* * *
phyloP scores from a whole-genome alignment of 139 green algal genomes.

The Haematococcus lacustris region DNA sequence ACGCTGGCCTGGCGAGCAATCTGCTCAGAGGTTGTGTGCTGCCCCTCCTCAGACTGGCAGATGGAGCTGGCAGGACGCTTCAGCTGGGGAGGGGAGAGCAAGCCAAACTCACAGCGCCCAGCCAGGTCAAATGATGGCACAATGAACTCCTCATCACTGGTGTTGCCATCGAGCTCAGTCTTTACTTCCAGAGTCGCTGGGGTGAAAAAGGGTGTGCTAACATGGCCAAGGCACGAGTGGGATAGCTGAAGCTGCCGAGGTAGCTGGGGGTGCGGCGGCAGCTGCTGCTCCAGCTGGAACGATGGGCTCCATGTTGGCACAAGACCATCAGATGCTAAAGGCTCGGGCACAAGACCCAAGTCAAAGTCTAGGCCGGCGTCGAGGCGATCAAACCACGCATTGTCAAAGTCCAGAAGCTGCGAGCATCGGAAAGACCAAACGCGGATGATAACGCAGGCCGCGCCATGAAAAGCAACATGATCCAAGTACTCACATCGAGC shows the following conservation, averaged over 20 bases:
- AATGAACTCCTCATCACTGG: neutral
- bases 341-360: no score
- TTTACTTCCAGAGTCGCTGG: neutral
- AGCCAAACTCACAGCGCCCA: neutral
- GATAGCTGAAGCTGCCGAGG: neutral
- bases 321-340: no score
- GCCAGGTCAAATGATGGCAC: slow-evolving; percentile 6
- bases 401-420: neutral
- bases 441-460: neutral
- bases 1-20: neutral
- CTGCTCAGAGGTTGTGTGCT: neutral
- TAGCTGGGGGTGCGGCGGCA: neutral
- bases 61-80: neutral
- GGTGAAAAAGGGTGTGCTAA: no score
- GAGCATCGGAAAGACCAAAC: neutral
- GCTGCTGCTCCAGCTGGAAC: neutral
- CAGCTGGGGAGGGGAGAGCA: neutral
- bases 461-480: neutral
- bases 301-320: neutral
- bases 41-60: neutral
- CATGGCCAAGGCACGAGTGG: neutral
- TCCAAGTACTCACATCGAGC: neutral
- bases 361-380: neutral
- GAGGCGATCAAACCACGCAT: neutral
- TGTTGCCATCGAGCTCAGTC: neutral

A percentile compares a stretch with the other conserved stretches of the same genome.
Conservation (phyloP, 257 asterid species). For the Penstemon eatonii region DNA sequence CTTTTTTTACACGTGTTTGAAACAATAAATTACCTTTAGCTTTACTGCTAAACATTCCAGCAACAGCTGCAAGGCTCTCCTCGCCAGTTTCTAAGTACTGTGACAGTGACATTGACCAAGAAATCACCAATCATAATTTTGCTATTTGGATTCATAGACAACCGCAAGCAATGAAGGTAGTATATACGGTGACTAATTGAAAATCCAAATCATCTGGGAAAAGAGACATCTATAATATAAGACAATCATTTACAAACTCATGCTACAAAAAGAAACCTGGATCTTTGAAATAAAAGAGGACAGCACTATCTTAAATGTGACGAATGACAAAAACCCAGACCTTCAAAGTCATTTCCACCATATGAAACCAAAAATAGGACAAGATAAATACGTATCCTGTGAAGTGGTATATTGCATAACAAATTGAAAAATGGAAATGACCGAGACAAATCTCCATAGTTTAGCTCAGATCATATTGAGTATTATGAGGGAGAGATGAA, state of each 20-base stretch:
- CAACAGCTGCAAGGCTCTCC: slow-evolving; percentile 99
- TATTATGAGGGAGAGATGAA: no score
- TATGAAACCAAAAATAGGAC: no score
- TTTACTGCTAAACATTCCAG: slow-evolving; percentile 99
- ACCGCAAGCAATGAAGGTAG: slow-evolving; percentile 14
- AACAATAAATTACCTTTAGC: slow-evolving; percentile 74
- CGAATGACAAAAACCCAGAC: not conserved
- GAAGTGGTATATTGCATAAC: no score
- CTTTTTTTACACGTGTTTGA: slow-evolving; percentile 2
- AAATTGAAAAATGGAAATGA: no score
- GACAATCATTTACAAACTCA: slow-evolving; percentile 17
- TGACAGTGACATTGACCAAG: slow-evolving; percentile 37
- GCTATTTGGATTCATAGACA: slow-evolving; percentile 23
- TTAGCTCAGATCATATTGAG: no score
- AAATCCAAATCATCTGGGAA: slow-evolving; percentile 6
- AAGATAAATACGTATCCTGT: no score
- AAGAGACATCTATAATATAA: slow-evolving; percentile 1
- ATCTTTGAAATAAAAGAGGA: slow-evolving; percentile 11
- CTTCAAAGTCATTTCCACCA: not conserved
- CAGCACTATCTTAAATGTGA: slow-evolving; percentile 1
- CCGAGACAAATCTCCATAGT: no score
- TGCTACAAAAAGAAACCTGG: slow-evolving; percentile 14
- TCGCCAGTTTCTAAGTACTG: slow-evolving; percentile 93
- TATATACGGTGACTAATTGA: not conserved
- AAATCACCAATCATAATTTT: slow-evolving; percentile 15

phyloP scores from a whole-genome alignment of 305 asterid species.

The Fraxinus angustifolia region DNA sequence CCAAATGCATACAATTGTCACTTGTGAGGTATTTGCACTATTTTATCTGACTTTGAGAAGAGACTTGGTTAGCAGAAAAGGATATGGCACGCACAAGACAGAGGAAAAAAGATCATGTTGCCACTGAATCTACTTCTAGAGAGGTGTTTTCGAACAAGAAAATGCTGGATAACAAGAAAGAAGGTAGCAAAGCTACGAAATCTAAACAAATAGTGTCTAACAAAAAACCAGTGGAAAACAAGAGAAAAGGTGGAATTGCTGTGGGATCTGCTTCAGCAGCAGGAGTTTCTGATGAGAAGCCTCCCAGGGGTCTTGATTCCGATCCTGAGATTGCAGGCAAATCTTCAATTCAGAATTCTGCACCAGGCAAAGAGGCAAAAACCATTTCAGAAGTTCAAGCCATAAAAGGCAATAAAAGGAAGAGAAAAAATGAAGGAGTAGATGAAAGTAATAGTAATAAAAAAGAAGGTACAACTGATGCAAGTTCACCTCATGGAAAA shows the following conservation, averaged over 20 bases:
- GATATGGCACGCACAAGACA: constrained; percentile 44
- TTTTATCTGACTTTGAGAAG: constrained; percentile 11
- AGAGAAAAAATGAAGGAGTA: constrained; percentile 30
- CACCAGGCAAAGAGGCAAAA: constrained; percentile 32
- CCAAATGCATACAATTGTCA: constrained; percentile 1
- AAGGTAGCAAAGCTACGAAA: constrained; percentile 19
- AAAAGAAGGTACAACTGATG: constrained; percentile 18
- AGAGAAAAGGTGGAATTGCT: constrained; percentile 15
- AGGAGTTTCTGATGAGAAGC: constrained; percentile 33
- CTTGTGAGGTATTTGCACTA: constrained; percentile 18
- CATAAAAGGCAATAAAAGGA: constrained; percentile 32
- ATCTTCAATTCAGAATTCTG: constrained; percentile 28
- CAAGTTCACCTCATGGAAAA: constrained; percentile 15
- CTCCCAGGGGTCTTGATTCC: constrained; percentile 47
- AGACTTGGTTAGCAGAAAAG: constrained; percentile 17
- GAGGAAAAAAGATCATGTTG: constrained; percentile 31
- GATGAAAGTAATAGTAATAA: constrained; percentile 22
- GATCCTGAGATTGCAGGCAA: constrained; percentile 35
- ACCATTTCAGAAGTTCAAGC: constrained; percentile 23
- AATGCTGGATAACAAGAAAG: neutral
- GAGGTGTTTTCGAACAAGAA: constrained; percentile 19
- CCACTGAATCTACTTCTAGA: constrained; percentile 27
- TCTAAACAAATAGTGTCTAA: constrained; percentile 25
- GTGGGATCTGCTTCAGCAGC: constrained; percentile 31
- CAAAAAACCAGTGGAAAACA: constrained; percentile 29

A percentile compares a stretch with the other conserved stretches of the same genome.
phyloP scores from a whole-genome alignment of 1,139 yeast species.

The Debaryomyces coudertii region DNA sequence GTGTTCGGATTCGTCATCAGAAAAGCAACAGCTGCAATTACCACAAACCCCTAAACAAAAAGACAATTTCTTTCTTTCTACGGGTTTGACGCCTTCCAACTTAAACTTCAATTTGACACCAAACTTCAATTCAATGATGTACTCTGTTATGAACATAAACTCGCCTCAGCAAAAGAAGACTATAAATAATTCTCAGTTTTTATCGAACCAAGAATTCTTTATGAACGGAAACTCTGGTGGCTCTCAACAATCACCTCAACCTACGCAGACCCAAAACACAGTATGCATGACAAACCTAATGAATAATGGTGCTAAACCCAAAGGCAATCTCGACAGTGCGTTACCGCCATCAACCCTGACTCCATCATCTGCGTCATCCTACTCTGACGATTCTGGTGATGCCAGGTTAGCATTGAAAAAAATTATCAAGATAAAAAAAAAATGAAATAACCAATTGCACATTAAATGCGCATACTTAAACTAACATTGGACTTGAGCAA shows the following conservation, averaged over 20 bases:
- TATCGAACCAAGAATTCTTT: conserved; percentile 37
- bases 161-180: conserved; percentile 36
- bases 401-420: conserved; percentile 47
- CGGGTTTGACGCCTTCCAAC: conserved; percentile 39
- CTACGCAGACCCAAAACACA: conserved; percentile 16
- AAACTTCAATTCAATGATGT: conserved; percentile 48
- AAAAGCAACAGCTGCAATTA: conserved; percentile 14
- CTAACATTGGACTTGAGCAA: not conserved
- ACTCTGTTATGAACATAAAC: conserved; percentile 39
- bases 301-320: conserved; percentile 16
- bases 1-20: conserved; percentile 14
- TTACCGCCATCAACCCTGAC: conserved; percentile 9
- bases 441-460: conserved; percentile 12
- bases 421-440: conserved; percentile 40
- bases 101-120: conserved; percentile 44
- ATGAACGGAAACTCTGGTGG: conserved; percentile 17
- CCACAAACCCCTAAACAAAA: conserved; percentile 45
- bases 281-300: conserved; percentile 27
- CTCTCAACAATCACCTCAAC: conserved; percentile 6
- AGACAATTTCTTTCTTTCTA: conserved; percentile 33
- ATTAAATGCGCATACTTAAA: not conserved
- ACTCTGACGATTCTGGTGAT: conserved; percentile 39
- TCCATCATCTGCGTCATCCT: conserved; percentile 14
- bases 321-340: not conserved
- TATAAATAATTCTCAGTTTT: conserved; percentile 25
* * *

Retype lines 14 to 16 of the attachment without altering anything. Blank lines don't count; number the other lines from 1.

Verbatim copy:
- TAGCTGGGGGTGCGGCGGCA: neutral
- bases 61-80: neutral
- GGTGAAAAAGGGTGTGCTAA: no score